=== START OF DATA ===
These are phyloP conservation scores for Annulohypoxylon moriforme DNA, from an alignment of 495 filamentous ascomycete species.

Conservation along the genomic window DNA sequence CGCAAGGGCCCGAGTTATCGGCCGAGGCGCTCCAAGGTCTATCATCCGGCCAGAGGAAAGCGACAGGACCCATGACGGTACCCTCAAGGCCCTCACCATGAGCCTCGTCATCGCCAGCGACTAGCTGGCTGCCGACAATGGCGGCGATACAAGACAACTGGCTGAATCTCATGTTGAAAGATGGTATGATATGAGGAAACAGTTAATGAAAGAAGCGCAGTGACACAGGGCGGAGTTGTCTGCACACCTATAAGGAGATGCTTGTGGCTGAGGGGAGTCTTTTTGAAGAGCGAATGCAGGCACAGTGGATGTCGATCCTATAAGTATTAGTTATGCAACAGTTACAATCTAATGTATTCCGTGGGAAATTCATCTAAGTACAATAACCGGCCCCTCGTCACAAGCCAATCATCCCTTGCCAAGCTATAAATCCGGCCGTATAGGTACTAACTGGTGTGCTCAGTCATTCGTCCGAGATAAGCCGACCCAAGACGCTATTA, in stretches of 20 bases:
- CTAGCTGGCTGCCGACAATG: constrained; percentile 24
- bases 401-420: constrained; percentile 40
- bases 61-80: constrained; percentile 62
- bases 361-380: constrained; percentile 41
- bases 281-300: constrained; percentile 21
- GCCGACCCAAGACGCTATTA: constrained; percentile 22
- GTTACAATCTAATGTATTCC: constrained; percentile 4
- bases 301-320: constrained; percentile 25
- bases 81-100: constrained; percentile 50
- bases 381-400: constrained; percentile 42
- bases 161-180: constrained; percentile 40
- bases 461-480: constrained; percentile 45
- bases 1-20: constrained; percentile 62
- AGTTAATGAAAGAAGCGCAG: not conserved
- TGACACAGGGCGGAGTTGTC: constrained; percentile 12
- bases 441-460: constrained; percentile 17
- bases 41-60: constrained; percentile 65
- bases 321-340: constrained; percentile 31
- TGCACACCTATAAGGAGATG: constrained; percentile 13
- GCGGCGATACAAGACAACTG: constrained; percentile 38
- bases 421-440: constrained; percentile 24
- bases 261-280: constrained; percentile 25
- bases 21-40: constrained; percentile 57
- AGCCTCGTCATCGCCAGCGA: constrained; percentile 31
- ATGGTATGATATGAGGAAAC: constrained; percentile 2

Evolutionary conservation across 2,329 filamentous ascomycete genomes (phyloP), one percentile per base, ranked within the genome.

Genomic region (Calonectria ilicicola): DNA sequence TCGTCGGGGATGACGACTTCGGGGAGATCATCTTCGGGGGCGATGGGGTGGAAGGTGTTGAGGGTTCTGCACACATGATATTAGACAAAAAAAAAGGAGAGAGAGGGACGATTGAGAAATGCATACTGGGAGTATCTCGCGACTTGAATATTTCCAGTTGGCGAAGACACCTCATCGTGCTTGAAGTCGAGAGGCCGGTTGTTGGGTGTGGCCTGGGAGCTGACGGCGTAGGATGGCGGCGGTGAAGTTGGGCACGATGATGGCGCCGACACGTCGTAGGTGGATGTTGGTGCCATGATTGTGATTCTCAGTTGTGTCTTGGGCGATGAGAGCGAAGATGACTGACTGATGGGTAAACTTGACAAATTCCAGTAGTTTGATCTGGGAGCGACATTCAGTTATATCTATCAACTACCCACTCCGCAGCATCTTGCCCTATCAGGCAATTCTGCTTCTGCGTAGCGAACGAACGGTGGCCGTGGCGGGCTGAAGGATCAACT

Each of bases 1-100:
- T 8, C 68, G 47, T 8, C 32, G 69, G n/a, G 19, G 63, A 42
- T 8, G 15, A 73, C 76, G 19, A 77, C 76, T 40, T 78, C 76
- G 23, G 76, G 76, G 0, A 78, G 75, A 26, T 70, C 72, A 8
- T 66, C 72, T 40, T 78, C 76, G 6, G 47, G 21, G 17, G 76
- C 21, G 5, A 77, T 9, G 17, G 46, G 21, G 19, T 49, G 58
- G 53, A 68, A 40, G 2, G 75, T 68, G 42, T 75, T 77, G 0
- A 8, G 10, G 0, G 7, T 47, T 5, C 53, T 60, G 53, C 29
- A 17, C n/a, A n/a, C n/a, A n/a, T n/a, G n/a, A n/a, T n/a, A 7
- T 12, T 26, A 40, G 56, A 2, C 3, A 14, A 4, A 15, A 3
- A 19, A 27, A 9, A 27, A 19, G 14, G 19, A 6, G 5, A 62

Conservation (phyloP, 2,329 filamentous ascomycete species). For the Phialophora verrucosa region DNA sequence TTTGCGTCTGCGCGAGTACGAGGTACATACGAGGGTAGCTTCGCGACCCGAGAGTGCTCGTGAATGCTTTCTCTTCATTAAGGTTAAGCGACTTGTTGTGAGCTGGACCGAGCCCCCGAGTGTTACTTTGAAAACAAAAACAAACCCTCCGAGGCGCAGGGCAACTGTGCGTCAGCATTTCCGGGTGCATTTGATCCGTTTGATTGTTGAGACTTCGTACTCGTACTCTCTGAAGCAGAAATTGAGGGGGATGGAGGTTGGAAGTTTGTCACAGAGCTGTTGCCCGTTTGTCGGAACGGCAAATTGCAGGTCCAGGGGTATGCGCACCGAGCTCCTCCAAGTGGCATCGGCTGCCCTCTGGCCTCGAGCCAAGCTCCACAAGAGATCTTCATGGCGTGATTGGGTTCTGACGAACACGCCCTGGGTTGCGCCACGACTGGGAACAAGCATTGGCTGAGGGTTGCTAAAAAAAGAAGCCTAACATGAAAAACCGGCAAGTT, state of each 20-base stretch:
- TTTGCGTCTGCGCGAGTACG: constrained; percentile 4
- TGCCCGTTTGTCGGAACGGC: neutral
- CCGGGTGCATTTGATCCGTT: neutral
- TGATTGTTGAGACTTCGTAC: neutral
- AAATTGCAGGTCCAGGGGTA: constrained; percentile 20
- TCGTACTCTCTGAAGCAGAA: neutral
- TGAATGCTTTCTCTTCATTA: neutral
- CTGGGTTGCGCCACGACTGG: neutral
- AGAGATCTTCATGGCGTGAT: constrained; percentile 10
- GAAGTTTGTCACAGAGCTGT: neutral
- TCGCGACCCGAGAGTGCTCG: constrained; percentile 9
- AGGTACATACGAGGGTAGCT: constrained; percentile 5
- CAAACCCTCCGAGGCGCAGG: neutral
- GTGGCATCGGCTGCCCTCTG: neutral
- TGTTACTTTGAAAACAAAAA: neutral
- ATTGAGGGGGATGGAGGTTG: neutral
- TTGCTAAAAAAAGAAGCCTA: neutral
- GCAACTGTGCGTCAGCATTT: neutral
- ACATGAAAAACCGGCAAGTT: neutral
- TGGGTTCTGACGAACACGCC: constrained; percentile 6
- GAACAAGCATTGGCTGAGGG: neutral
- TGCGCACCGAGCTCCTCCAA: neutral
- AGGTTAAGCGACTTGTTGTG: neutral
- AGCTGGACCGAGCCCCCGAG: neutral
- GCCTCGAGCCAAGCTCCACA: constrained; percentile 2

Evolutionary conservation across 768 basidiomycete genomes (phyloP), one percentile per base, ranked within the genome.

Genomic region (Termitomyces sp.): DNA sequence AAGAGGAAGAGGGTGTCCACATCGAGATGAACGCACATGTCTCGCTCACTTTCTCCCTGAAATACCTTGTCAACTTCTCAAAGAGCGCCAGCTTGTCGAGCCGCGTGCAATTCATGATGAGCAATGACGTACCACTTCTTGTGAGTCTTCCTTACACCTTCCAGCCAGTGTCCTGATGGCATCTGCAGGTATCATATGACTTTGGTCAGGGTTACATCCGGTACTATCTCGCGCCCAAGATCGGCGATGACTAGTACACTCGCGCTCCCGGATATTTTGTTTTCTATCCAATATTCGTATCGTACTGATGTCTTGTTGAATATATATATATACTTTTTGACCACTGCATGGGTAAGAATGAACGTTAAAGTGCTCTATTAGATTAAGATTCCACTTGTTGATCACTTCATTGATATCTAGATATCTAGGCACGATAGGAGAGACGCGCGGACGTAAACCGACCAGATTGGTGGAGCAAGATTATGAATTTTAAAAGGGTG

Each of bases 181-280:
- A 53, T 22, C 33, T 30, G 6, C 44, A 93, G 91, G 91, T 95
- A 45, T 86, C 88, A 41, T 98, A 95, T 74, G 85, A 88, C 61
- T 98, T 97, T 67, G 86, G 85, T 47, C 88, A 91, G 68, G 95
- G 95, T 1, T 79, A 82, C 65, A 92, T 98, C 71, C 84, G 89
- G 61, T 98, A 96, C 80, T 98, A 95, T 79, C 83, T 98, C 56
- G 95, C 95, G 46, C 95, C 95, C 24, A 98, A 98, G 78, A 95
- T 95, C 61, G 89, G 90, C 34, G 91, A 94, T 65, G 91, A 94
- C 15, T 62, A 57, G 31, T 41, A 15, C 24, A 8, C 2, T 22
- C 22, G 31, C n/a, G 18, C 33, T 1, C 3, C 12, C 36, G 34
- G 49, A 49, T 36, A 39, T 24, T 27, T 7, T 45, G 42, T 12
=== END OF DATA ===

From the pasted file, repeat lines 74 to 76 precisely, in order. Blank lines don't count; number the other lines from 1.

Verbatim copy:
- G 61, T 98, A 96, C 80, T 98, A 95, T 79, C 83, T 98, C 56
- G 95, C 95, G 46, C 95, C 95, C 24, A 98, A 98, G 78, A 95
- T 95, C 61, G 89, G 90, C 34, G 91, A 94, T 65, G 91, A 94